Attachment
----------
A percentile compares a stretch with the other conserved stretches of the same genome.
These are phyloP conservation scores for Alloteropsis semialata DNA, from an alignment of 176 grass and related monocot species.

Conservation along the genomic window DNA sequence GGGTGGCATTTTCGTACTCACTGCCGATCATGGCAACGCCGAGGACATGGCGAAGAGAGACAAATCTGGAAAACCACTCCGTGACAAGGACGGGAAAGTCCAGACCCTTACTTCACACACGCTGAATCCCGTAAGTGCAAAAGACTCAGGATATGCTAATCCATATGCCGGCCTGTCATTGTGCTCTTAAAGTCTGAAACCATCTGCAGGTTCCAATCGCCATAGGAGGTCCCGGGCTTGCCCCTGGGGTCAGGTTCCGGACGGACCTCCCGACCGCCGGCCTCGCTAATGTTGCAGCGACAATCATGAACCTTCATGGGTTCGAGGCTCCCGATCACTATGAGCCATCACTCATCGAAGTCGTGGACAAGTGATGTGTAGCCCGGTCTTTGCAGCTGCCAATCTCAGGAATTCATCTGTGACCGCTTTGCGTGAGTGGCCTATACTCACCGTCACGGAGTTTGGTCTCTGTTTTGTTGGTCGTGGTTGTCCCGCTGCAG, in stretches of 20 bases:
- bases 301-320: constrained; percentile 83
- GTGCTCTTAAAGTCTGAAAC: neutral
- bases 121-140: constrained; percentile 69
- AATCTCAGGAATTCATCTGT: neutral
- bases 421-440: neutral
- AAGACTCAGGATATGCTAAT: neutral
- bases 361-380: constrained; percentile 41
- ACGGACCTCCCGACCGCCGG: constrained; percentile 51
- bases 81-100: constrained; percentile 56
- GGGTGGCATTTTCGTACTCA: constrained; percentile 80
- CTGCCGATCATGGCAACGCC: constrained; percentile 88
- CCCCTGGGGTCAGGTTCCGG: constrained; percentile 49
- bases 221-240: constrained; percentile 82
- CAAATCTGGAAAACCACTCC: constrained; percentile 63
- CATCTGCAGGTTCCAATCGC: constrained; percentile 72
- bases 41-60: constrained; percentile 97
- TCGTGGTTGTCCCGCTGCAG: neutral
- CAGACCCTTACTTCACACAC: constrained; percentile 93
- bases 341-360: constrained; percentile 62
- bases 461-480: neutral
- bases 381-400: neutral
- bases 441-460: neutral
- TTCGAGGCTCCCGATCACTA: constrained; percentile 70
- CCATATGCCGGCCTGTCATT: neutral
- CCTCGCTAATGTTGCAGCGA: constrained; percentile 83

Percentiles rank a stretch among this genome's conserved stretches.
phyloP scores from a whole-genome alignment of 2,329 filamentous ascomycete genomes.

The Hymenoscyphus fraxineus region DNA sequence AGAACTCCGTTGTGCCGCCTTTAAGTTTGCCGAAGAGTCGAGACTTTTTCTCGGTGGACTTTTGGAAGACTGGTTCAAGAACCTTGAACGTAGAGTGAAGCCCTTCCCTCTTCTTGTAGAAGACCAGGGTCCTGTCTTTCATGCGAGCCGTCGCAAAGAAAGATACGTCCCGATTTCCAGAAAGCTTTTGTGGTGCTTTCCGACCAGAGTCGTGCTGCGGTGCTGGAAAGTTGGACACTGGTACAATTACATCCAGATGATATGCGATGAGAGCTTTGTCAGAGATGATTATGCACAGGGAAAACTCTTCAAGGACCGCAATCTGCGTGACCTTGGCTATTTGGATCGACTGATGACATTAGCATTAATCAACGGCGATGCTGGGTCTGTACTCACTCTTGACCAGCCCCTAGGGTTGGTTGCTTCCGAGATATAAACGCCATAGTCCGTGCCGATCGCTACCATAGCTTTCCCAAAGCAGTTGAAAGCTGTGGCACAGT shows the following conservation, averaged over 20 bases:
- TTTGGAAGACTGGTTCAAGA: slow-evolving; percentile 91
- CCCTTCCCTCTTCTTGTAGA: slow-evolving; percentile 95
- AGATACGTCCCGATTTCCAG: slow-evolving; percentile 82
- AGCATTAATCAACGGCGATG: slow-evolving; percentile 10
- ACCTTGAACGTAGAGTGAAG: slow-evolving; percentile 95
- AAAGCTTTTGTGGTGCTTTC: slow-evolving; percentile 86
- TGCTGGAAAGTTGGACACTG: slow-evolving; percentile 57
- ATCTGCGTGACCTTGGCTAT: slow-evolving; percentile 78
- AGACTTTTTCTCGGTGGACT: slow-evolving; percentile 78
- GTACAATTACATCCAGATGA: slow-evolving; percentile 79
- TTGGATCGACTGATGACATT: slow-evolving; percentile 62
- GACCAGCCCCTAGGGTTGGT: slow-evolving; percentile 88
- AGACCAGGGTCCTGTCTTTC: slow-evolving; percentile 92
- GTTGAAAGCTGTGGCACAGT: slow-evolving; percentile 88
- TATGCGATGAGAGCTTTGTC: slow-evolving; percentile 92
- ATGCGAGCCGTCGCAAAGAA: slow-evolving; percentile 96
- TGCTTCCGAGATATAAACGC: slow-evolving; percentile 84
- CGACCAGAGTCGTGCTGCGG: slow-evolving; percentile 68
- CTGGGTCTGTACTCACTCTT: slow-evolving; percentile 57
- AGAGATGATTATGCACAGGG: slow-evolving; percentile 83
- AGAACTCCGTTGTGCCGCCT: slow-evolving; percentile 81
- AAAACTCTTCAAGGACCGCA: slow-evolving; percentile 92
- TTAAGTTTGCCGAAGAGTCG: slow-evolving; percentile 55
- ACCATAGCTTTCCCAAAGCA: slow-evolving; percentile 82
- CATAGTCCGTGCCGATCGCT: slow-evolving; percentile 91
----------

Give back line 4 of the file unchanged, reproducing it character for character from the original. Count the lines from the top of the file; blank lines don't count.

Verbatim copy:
- bases 301-320: constrained; percentile 83